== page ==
Teaching Kids to Apologize
How many times have our kids given the obligatory “I’m sorry” when we know good and well they didn’t really mean it?
If that happens in your house – you’re not alone. Today we’re talking about how to teach your kids to apologize in a way that is meaningful and helps them learn important lessons for the future.
I’m Amy McCready, Founder of Positive Parenting Solutions and I’m proud to partner with Kids ‘R’ Kids for the Expert Parenting Advice Series.
You know the drill…your child does something unsavory to a sibling or friend and you require that an apology be issued right now! Then, your child grudgingly complies with a half-hearted “I’m sorry” so he can “check it off the list” and get on with his business.
Empathy is something that must be taught. Teaching kids how to take responsibility for their actions and give sincere and meaningful apologies requires these principles.
1. Wait until everyone is calm before having a discussion about apologies! Even though you may feel pressure from other adults nearby to “do something”, requiring your child to apologize when he’s upset or the “injured party” is upset is futile. Instead, calmly remove your child from the environment so he can calm down and you can deal with the situation in helpful way.
2. Don’t “shame” or punish the child for his mistake. That will only make your child feel embarrassed or humiliated, and it takes the focus off of learning for the future.
Let her know that we all make mistakes, but now she has an opportunity to learn from the mistake and make it right with the other person.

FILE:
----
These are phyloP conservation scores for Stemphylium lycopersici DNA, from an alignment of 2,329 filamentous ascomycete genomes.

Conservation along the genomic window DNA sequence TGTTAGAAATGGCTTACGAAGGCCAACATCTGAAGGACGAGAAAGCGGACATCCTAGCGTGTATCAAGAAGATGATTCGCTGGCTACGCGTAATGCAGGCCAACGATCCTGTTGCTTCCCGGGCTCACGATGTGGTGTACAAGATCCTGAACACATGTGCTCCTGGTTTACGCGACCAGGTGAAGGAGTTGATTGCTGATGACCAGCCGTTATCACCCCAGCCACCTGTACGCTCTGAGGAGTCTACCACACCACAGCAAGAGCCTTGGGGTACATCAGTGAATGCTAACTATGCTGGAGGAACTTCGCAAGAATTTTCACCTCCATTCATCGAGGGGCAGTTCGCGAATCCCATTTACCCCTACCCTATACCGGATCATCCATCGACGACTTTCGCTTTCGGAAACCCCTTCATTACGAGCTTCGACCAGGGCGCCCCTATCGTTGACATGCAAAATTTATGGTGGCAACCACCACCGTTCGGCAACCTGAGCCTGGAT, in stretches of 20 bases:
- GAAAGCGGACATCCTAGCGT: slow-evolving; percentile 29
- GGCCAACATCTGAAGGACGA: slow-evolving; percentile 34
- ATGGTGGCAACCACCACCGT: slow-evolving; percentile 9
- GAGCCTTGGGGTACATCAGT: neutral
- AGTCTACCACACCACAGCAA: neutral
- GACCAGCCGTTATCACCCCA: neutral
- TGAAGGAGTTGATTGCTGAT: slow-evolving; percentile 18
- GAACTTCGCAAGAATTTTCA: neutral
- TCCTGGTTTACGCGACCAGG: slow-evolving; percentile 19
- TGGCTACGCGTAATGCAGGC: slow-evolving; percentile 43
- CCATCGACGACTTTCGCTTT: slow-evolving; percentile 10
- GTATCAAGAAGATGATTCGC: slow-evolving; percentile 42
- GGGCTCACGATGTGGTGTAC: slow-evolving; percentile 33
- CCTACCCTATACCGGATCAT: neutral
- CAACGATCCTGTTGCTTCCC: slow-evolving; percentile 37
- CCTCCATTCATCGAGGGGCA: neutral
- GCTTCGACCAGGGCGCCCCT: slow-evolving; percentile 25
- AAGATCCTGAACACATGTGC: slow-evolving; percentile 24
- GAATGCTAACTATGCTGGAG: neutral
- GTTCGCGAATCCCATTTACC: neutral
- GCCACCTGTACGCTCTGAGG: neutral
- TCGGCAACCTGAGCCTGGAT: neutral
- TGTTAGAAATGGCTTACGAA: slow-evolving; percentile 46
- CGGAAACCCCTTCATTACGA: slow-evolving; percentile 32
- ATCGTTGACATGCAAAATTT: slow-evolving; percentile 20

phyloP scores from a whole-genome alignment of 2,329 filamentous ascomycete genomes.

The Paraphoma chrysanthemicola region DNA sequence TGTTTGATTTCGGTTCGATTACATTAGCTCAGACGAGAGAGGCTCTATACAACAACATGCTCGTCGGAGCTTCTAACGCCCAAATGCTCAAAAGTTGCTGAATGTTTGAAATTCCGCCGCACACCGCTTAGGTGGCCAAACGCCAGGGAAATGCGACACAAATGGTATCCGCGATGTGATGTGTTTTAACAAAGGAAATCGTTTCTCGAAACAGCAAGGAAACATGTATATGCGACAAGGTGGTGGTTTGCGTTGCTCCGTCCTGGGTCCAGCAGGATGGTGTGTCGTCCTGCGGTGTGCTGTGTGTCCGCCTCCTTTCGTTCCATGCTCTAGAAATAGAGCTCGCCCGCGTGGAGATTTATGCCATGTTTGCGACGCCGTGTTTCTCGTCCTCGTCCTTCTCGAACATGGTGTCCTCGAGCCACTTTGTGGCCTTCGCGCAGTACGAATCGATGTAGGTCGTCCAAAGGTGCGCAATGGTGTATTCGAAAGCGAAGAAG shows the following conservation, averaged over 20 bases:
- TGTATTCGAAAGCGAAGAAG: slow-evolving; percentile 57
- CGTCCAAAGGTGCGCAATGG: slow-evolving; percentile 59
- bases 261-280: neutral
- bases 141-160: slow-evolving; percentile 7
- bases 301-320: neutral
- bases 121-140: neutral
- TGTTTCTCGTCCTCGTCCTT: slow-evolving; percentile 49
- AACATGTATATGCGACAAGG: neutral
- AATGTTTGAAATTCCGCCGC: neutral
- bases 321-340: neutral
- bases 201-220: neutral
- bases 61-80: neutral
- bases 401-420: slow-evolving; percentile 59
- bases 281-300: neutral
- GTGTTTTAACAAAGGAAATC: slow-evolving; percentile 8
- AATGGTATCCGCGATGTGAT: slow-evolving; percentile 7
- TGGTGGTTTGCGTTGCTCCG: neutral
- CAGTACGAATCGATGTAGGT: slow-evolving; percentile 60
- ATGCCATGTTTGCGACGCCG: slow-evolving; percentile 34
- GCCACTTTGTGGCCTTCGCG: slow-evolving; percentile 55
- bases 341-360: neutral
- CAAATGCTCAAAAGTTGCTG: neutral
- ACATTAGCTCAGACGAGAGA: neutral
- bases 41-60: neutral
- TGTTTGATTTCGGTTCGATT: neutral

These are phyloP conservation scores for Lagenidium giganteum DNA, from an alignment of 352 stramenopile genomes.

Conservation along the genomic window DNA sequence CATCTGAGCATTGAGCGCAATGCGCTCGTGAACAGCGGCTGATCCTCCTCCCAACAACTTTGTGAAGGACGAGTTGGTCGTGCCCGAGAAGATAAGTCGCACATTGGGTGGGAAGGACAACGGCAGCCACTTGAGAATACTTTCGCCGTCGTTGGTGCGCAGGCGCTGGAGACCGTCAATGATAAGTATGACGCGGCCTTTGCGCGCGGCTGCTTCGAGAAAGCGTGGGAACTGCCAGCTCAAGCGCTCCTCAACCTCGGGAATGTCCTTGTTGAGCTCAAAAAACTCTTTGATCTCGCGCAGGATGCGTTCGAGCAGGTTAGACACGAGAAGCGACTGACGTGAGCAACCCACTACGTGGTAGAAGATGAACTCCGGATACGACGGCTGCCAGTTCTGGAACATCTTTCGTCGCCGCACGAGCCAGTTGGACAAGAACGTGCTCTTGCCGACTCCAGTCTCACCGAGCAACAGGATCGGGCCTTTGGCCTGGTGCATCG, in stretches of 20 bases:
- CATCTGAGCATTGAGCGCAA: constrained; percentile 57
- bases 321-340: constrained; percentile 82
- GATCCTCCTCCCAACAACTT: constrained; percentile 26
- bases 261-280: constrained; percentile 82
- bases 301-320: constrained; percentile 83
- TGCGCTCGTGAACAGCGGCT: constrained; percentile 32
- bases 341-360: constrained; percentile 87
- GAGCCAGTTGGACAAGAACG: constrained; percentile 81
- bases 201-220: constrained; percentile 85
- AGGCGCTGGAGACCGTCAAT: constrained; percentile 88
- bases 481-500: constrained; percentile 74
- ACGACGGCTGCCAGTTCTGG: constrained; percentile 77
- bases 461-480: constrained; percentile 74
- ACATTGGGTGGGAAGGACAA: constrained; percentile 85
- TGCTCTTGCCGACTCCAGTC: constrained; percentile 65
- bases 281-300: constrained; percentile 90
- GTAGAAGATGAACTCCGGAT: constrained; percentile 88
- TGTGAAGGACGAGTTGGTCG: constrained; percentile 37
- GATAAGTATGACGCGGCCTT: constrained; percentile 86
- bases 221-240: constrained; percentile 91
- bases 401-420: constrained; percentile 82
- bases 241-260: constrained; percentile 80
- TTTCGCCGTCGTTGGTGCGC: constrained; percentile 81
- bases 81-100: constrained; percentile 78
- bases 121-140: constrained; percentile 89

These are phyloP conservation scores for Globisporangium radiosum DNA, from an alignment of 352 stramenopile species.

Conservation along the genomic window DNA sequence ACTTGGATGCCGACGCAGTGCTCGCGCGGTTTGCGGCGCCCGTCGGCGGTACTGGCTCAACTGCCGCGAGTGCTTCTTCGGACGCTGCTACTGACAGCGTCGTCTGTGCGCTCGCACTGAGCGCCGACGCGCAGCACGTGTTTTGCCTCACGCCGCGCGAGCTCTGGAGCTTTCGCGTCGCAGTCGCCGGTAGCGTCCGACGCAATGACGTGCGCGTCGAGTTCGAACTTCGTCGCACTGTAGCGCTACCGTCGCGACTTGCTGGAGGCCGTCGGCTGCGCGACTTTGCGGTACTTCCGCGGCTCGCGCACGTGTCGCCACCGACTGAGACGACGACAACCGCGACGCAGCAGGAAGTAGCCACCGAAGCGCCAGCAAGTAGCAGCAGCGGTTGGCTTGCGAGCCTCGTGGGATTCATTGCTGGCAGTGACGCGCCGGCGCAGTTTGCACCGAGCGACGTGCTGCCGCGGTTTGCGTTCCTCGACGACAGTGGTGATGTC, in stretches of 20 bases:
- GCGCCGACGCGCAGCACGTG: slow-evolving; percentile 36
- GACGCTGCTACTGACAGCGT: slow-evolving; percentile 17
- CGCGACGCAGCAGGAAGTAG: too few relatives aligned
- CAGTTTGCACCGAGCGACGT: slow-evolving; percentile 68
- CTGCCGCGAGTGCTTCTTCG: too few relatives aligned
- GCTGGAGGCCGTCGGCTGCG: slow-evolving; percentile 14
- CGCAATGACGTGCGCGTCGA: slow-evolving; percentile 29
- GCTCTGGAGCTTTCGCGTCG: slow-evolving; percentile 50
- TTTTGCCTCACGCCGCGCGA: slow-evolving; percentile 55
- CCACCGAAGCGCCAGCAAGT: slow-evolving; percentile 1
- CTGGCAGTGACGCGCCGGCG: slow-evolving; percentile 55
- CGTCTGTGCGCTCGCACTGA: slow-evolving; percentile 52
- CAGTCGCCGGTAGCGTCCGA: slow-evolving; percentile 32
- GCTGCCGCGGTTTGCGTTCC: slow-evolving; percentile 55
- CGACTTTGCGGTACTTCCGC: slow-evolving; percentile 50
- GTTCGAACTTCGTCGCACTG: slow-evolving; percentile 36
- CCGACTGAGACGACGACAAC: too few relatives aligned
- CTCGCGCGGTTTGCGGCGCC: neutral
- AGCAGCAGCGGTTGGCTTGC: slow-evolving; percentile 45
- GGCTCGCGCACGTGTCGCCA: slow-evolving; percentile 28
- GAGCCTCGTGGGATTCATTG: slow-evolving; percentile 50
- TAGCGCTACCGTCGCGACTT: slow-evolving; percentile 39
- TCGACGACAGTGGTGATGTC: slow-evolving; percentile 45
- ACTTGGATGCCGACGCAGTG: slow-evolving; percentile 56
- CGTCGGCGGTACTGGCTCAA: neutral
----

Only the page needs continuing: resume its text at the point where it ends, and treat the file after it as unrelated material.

3. Help your child process what he was feeling. For example, “What/how were you feeling before you hit Jenny?” This teaches him to take responsibility for his feelings. If the child is too young to identify the feeling, you can help “label” it by saying, “It looked like you were really angry.” This reinforces that feelings are okay, however, the action that followed was not.
4. Next, connect the dots by tying the way your child felt to her behavior to how it made the other person feel. For example, “When you felt angry and hit Jenny, how do you think that made her feel?” It helps her learn that her actions affect other people. By connecting the dots in this way, you are fostering emotional intelligence by helping your child learn that feelings are okay, however some actions are not okay and those actions impact other people.
Now, for the last and most important step in this process, click on over to the interactive that goes along with this video.
By following the four strategies I just discussed and closing the loop with step five explained in the interactive, your child will learn to take responsibility for her actions and will develop empathy for others.
For ongoing solutions to your parenting challenges, visit us often at www.Kidsrkids.com for the Expert Parenting Advice series. I’m Amy McCready for Kids ‘R’ Kids and I’ll see you next time.